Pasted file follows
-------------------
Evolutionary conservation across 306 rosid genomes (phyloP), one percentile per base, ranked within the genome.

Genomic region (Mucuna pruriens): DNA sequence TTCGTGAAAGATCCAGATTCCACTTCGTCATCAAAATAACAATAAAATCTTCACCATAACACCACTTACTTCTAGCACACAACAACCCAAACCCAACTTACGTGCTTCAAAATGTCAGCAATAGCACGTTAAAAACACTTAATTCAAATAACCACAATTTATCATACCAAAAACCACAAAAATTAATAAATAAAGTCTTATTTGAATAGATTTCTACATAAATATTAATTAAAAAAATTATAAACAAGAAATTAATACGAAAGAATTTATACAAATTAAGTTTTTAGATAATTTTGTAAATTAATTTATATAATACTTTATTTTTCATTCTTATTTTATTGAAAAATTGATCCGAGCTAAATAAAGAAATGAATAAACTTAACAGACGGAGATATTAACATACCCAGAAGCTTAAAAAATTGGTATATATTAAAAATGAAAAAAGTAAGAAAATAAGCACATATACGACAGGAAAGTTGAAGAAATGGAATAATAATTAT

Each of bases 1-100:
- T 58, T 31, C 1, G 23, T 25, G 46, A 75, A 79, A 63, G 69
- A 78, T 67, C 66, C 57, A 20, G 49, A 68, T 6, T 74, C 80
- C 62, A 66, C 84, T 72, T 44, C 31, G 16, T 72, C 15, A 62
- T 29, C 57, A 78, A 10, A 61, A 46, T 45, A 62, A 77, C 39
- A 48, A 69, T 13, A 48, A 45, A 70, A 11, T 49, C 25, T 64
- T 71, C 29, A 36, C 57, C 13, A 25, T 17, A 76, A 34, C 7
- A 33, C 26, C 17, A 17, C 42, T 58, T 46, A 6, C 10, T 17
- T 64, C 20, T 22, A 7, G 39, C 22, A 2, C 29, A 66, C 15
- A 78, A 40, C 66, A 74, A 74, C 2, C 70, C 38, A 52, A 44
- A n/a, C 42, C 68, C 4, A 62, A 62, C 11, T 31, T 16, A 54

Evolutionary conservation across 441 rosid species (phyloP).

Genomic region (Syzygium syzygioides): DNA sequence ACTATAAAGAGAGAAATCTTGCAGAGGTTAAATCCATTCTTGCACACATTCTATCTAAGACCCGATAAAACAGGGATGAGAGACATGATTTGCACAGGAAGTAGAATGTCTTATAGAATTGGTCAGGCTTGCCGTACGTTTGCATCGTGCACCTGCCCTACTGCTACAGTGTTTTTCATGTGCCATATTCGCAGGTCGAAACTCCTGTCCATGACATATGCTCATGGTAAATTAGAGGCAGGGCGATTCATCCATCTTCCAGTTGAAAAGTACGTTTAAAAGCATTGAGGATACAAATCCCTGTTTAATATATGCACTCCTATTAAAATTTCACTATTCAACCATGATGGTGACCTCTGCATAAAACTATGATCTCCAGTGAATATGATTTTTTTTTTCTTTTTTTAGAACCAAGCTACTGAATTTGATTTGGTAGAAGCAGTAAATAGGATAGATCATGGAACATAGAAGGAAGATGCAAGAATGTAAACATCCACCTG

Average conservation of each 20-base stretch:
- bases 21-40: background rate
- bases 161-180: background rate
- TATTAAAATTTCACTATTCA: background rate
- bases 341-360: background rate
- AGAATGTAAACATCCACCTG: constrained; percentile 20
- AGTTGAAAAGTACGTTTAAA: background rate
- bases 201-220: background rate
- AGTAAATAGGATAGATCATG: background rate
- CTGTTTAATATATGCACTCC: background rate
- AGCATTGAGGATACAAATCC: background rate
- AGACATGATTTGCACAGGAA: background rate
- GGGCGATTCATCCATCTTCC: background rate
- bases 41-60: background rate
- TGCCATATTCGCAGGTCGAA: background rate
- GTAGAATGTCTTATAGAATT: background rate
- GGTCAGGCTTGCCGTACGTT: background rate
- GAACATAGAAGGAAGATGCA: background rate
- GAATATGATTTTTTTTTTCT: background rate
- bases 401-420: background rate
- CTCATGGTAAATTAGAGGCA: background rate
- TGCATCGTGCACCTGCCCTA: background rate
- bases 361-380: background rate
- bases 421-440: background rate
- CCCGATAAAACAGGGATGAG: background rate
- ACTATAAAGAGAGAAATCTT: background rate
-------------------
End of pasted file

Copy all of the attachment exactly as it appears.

Evolutionary conservation across 306 rosid genomes (phyloP), one percentile per base, ranked within the genome.

Genomic region (Mucuna pruriens): DNA sequence TTCGTGAAAGATCCAGATTCCACTTCGTCATCAAAATAACAATAAAATCTTCACCATAACACCACTTACTTCTAGCACACAACAACCCAAACCCAACTTACGTGCTTCAAAATGTCAGCAATAGCACGTTAAAAACACTTAATTCAAATAACCACAATTTATCATACCAAAAACCACAAAAATTAATAAATAAAGTCTTATTTGAATAGATTTCTACATAAATATTAATTAAAAAAATTATAAACAAGAAATTAATACGAAAGAATTTATACAAATTAAGTTTTTAGATAATTTTGTAAATTAATTTATATAATACTTTATTTTTCATTCTTATTTTATTGAAAAATTGATCCGAGCTAAATAAAGAAATGAATAAACTTAACAGACGGAGATATTAACATACCCAGAAGCTTAAAAAATTGGTATATATTAAAAATGAAAAAAGTAAGAAAATAAGCACATATACGACAGGAAAGTTGAAGAAATGGAATAATAATTAT

Each of bases 1-100:
- T 58, T 31, C 1, G 23, T 25, G 46, A 75, A 79, A 63, G 69
- A 78, T 67, C 66, C 57, A 20, G 49, A 68, T 6, T 74, C 80
- C 62, A 66, C 84, T 72, T 44, C 31, G 16, T 72, C 15, A 62
- T 29, C 57, A 78, A 10, A 61, A 46, T 45, A 62, A 77, C 39
- A 48, A 69, T 13, A 48, A 45, A 70, A 11, T 49, C 25, T 64
- T 71, C 29, A 36, C 57, C 13, A 25, T 17, A 76, A 34, C 7
- A 33, C 26, C 17, A 17, C 42, T 58, T 46, A 6, C 10, T 17
- T 64, C 20, T 22, A 7, G 39, C 22, A 2, C 29, A 66, C 15
- A 78, A 40, C 66, A 74, A 74, C 2, C 70, C 38, A 52, A 44
- A n/a, C 42, C 68, C 4, A 62, A 62, C 11, T 31, T 16, A 54

Evolutionary conservation across 441 rosid species (phyloP).

Genomic region (Syzygium syzygioides): DNA sequence ACTATAAAGAGAGAAATCTTGCAGAGGTTAAATCCATTCTTGCACACATTCTATCTAAGACCCGATAAAACAGGGATGAGAGACATGATTTGCACAGGAAGTAGAATGTCTTATAGAATTGGTCAGGCTTGCCGTACGTTTGCATCGTGCACCTGCCCTACTGCTACAGTGTTTTTCATGTGCCATATTCGCAGGTCGAAACTCCTGTCCATGACATATGCTCATGGTAAATTAGAGGCAGGGCGATTCATCCATCTTCCAGTTGAAAAGTACGTTTAAAAGCATTGAGGATACAAATCCCTGTTTAATATATGCACTCCTATTAAAATTTCACTATTCAACCATGATGGTGACCTCTGCATAAAACTATGATCTCCAGTGAATATGATTTTTTTTTTCTTTTTTTAGAACCAAGCTACTGAATTTGATTTGGTAGAAGCAGTAAATAGGATAGATCATGGAACATAGAAGGAAGATGCAAGAATGTAAACATCCACCTG

Average conservation of each 20-base stretch:
- bases 21-40: background rate
- bases 161-180: background rate
- TATTAAAATTTCACTATTCA: background rate
- bases 341-360: background rate
- AGAATGTAAACATCCACCTG: constrained; percentile 20
- AGTTGAAAAGTACGTTTAAA: background rate
- bases 201-220: background rate
- AGTAAATAGGATAGATCATG: background rate
- CTGTTTAATATATGCACTCC: background rate
- AGCATTGAGGATACAAATCC: background rate
- AGACATGATTTGCACAGGAA: background rate
- GGGCGATTCATCCATCTTCC: background rate
- bases 41-60: background rate
- TGCCATATTCGCAGGTCGAA: background rate
- GTAGAATGTCTTATAGAATT: background rate
- GGTCAGGCTTGCCGTACGTT: background rate
- GAACATAGAAGGAAGATGCA: background rate
- GAATATGATTTTTTTTTTCT: background rate
- bases 401-420: background rate
- CTCATGGTAAATTAGAGGCA: background rate
- TGCATCGTGCACCTGCCCTA: background rate
- bases 361-380: background rate
- bases 421-440: background rate
- CCCGATAAAACAGGGATGAG: background rate
- ACTATAAAGAGAGAAATCTT: background rate